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Unformatted text preview: communication. The child who does not interact with language in communicative settings does not learn to speak. Children must actually use the language to learn it. They do not learn a language simply by hearing it spoken. This has been verified by studies of children with deaf parents who communicate in sign language. Even when these children are exposed to television, they Video 2 do not learn to speak (Moskowitz, 1985) It appears that in order to learn a language, children must communicate and interact with people in meaningful situations. Communication-based instruction teaches the second language by building on first language natural learning strategies. Classroom activities are planned to give students a multitude of practice opportunities to try out the second language, to formulate rules, to use the second language for functional purposes, and to tie it to academic learning. List 3 main points that you just read about communication-based instruction....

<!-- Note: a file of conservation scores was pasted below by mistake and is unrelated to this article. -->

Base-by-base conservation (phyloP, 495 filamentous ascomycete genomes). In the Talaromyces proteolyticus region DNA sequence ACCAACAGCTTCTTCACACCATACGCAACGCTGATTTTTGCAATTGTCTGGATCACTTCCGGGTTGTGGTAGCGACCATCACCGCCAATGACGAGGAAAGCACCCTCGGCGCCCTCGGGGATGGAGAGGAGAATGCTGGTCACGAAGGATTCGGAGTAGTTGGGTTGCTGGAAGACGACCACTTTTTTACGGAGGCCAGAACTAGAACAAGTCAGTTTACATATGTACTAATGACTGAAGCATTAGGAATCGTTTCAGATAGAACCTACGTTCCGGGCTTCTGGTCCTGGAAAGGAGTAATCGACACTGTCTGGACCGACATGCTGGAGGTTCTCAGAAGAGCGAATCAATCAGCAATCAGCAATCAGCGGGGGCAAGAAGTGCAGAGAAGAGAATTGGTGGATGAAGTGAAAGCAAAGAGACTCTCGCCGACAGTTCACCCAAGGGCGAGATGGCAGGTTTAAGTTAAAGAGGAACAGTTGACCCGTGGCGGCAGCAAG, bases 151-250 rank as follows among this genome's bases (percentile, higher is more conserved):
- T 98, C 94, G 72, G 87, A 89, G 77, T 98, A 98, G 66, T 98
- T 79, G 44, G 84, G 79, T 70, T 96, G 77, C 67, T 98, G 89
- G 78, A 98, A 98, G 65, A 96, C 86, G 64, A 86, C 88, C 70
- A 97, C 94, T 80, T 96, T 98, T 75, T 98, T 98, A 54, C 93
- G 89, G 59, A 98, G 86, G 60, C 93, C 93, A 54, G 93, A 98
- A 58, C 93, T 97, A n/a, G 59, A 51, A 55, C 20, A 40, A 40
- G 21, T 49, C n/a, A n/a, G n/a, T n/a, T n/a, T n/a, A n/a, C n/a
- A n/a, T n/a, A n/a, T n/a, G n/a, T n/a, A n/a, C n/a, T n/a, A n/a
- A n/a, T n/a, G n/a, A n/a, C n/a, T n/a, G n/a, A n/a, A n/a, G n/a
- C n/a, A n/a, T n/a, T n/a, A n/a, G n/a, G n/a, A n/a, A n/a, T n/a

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- Fall '11
- representative, Moskowitz, communication-based instructional program